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If x, y and z are integers then is the product of x, y, and z divisibl

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If x, y and z are integers then is the product of x, y, and z divisibl  [#permalink]

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If x, y and z are integers then is the product of x, y, and z divisible by 6?

(1) x = y - 1 and z = y + 1

(2) x, y, and z are successive multiples of 2

Hello please check the answer and explain the significance?

Does the sequence -2,0,2 violate the statement 2???

Attachment:
Doubt.png
Doubt.png [ 68.12 KiB | Viewed 368 times ]

Originally posted by akgulhane on 21 Jan 2018, 20:49.
Last edited by Bunuel on 21 Jan 2018, 22:14, edited 1 time in total.
Renamed the topic and edited the question.
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Re: If x, y and z are integers then is the product of x, y, and z divisibl  [#permalink]

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New post 21 Jan 2018, 21:40
Hi

In general, when we talk about 'multiples of 2', we mean positive multiples only. So 3 successive multiples of 2 could be (2,4,6) or (4,6,8) or (1002,1004,1006) etc.

But still even if you look at -2,0,2 their product is 0 which is divisible by 6 (0 is divisible by all numbers except 0, resulting in 0 only)
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Re: If x, y and z are integers then is the product of x, y, and z divisibl  [#permalink]

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New post 21 Jan 2018, 22:21
I have a query here.

as per statement 1, we can conclude that x, y and z are successive numbers. like 1,2,3 or 4,5,6 or -77-,78,-79 and so on. but as per statement 2 they are consecutive multiples of 2, which means they are 2,4,6 or -88,-86,-84.

Doesn't st1 and st2 contradicts each other and they are against the general rule of DS questions?

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If x, y and z are integers then is the product of x, y, and z divisibl  [#permalink]

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New post 21 Jan 2018, 22:28
akgulhane wrote:
If x, y and z are integers then is the product of x, y, and z divisible by 6?

(1) x = y - 1 and z = y + 1

(2) x, y, and z are successive multiples of 2

Hello please check the answer and explain the significance?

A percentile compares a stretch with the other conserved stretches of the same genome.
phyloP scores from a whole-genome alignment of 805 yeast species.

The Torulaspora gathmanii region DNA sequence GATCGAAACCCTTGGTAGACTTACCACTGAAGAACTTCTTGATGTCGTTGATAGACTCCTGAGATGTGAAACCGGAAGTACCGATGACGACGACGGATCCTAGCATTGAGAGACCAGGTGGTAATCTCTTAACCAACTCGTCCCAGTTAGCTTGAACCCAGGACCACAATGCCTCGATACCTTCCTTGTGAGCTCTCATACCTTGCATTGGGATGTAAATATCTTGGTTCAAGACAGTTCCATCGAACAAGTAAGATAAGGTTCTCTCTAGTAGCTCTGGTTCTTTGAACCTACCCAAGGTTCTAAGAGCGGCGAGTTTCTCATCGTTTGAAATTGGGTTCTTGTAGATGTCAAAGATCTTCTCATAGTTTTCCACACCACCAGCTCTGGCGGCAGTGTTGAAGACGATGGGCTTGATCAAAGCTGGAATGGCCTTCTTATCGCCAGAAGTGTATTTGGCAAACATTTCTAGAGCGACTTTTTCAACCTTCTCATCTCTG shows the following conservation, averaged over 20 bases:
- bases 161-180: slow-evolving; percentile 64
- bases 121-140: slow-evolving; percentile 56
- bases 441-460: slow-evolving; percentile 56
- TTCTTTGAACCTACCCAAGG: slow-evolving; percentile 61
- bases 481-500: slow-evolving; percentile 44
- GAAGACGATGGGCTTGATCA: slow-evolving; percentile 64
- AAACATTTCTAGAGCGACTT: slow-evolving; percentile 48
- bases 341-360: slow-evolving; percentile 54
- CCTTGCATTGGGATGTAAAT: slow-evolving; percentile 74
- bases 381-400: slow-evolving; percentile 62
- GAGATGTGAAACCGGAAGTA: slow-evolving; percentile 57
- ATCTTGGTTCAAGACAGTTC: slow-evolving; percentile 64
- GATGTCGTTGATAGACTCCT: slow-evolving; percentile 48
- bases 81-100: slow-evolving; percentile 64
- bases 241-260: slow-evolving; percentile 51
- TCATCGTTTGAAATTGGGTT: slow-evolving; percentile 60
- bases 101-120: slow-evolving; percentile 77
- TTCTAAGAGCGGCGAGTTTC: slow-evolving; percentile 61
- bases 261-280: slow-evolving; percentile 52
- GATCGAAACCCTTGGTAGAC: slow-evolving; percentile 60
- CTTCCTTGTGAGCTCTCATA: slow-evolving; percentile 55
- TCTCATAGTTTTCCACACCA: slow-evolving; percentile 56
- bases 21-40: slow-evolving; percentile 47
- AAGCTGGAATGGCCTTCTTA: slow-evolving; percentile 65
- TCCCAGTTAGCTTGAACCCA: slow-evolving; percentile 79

Does the sequence -2,0,2 violate the statement 2???

Attachment:
Doubt.png


If x, y and z are integers then is the product of x, y, and z divisible by 6?

(1) x = y - 1 and z = y + 1. In this case xyz = (y - 1)y(y + 1) = the product of three consecutive integers, so at least one of them must be even and one of them must be a multiple of 3, so the product for sure will be a multiple of 6. Sufficient.

Or you can recall following property: The product of n consecutive integers is always divisible by n!. Thus, the product of three consecutive integers, must be divisible by 3! = 6.

(2) x, y, and z are successive multiples of 2 --> xyz = (2k - 2)2k(2k + 2) = 8*(k - 1)k(k + 1). The same here: (k - 1)k(k + 1) = the product of three consecutive integers, so the product for sure will be a multiple of 6. Sufficient.

Technically the answer should be D, as EACH statement ALONE is sufficient to answer the question.

But even though formal answer to the question is D (EACH statement ALONE is sufficient), this is not a realistic GMAT question, as: on the GMAT, two data sufficiency statements always provide TRUE information and these statements never contradict each other or the stem. (1) says that x, y and z are consecutive integers, while (2) says that x, y and z are EVEN consecutive integers. The statement clearly contradict each other, which cannot happen.

So, the question is flawed. You won't see such a question on the test.

As for you question: 0 is a multiple of every integer, so 0 IS a multiple of both 2 (0 is even) and 6.

Finally, you tagged this question as GMAT Prep, which is NOT true.

Please, read carefully and follow our rules of posting: https://gmatclub.com/forum/rules-for-po ... 33935.html Thank you.


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If x, y and z are integers then is the product of x, y, and z divisibl &nbs [#permalink] 21 Jan 2018, 22:28
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